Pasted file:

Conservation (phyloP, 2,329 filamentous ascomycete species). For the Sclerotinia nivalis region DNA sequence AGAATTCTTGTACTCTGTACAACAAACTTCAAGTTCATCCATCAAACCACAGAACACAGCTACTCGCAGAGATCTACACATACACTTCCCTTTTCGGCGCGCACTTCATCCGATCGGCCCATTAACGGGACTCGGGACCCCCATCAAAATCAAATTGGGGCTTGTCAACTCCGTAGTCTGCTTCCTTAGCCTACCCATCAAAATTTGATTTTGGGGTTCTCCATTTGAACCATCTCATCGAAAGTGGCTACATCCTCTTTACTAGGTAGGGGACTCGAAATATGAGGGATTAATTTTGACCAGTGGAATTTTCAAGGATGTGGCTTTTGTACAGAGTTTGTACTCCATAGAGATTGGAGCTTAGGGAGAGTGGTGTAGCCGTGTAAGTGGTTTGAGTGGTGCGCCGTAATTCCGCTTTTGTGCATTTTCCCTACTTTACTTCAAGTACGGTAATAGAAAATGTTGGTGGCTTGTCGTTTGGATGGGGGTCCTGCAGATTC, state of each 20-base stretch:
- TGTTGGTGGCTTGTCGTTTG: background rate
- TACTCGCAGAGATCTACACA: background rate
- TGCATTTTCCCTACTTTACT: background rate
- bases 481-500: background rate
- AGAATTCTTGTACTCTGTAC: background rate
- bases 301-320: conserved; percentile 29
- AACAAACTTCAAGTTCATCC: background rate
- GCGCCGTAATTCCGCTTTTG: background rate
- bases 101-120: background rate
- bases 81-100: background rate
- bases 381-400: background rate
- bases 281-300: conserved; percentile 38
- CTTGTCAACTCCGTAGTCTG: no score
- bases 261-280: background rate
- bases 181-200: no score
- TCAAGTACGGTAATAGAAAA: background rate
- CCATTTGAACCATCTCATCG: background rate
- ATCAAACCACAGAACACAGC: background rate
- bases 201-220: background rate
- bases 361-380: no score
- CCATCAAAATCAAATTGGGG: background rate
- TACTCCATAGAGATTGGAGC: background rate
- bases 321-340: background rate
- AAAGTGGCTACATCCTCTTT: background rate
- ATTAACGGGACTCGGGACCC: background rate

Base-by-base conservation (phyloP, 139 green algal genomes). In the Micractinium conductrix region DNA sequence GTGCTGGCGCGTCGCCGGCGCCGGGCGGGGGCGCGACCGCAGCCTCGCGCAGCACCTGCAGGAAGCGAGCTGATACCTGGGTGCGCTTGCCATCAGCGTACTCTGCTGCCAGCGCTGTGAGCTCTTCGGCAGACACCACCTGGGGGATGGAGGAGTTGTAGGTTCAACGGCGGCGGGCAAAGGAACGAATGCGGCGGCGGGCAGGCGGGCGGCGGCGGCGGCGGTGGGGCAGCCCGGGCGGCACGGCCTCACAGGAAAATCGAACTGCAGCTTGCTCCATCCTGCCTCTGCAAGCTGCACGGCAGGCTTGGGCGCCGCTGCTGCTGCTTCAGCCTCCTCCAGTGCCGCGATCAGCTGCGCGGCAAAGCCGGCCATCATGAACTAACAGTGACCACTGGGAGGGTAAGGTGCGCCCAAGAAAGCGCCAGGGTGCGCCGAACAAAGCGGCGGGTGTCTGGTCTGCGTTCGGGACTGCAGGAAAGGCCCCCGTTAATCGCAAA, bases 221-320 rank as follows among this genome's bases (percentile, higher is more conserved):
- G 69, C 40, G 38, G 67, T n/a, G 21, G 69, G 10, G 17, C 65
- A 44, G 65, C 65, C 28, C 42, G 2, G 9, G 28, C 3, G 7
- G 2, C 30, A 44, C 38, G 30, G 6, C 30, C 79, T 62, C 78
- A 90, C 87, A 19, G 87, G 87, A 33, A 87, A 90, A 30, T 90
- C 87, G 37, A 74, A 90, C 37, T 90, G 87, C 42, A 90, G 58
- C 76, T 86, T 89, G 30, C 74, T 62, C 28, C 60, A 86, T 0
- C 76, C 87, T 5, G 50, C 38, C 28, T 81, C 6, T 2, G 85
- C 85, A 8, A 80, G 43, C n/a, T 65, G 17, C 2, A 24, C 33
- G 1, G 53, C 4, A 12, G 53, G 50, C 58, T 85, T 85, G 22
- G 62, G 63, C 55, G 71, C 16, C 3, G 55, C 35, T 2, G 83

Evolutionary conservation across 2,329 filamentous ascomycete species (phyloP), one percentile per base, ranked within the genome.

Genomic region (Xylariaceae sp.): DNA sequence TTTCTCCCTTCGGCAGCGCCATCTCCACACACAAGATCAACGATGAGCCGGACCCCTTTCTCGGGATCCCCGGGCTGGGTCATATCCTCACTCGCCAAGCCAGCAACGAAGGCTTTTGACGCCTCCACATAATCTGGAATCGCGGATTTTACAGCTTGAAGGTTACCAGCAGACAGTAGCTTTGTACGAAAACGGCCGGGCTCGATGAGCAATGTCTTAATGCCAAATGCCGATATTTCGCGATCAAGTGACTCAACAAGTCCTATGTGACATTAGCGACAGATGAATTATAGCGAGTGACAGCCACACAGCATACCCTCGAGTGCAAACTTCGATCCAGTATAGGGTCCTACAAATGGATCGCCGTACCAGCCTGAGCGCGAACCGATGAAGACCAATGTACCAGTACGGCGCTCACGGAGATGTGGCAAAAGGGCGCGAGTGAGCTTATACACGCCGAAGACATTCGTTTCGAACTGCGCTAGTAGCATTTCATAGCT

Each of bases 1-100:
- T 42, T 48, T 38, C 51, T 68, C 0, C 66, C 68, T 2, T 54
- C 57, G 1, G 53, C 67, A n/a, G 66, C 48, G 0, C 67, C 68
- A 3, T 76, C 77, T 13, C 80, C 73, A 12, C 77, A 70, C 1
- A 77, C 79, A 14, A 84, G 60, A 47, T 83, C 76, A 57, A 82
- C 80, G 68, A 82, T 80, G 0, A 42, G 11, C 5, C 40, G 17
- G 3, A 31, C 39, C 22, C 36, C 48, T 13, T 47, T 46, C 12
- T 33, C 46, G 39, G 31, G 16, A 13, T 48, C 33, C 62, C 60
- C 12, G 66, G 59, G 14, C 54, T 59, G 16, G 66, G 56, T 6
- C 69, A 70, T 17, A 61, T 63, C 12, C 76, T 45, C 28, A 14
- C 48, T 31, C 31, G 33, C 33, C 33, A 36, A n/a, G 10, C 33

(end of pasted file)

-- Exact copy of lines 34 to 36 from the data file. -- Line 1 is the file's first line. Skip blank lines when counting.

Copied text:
- C 76, C 87, T 5, G 50, C 38, C 28, T 81, C 6, T 2, G 85
- C 85, A 8, A 80, G 43, C n/a, T 65, G 17, C 2, A 24, C 33
- G 1, G 53, C 4, A 12, G 53, G 50, C 58, T 85, T 85, G 22